The first time I saw him it was as if he suddenly decided to pop into existence.

I had made eye contact with him for a half second -- a wrinkle in time, truly -- before a torrent of pedestrians formed a barrier between us. His face was lost in the crowd. Gone. One moment: not there; the next moment, it was like he poofed from thin air. Then he vanished, back to the way he was before. Looking back at that ephemeral memory I realize that it's like that now. He came in and out of my life. At this point we can he's gone. Probably gone for good.

One of many days ago he walked into my life. It was an abrupt and enigmatic arrival but we got along for time being. 'Coexistence' would be the perfect word to describe it. We shared an ususual relationship -- more on that later. Several weeks (or was it months?) passed, and it was as if he had never existed at all. The nature of his disappearance is a story in itself.

I must emphasize the brevity of our friendship, for it is what puzzles most -- more than the obscure reason for why we became friends in the first place. It wasn't the oddest aspect to our relationship by far, but to me, it was the most enigmatic, most inexplicable. Kam was a mystery. For dropping in and out of my life -- for being both the catalyst and the inhibitor -- I blame him.

Visitors often query as to why I have a set of human footprints framed on the wall of my dorm. I tell them it's because of my majoring in anthropology. They nod as if it was a perfectly sensible response, and move on, while I pause to give its true meaning a moment of remembrance. The real reason is much more personal than a symbol commemorating my studies -- much deeper than most people will guess. I have that thing hung up over above my bed to serve as a reminder of Kam and the mark he left, not just on me, but on this world. If the footprints weren't there I'd sooner believe what I've been telling myself of late -- that it was as if he never existed.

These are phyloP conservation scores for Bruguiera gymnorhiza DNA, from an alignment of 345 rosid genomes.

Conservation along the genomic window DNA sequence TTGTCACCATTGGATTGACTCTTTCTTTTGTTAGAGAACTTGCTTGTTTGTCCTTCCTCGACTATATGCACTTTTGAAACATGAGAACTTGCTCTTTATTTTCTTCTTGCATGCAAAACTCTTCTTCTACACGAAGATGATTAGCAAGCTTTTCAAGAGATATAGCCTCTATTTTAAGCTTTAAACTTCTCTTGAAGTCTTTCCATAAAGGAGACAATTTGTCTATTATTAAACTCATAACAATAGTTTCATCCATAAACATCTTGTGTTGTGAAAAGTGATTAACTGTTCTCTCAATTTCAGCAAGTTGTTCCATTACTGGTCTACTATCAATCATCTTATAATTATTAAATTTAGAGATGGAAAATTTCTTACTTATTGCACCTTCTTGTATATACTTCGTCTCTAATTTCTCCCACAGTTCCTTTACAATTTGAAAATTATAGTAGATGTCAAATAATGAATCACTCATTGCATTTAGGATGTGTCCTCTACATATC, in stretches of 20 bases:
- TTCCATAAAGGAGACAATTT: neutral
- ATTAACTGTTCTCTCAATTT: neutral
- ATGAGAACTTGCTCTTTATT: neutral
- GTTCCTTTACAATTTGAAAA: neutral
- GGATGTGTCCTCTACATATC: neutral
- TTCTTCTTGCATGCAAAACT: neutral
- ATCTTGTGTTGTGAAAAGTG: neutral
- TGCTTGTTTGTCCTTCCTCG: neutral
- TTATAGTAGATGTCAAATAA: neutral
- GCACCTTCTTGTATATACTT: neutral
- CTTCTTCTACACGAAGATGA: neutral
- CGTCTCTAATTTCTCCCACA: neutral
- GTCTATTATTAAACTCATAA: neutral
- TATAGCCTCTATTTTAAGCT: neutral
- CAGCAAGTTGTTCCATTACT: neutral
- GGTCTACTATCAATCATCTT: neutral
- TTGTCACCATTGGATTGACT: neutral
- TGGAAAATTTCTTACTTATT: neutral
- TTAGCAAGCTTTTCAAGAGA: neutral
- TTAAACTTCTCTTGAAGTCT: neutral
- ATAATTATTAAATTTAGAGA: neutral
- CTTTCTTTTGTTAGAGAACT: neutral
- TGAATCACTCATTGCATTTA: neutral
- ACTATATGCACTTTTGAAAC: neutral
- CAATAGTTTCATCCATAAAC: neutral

Ironically, the first mark Kam left on the world -- the only distinguishable mark, as far as I know -- was his footprints. It was the first piece of evidence to his claim of existence. Footprints in wet cement.

As I made my way through a busy sidewalk I took notice of footprints defacing an adjacent strip of wet cement. I realized, with a small shock, that the tracks were of bare human feet. Who would walk through cement in broad daylight -- without their shoes -- and why? I followed the footprints, tracing yellow caution tape in my right hand, ignoring and bumping into the people that opposed me on congested sidewalk.

When I came to the end of the yellow caution tape it took me a second to realize that the tracks did not spontaneously terminate without a trace. See, I had expected the trespasser to be long gone by the time I came around, but someone was actually standing there -- bare feet and all. My eyes followed its way up the legs, waist, elbows, shoulders --

"I really like the sensation of cement between my toes."

Staring, slack-jawed, I glanced down at his toes. They wiggled, squishing the cement between them. I looked up again and took in the stranger's queer presence.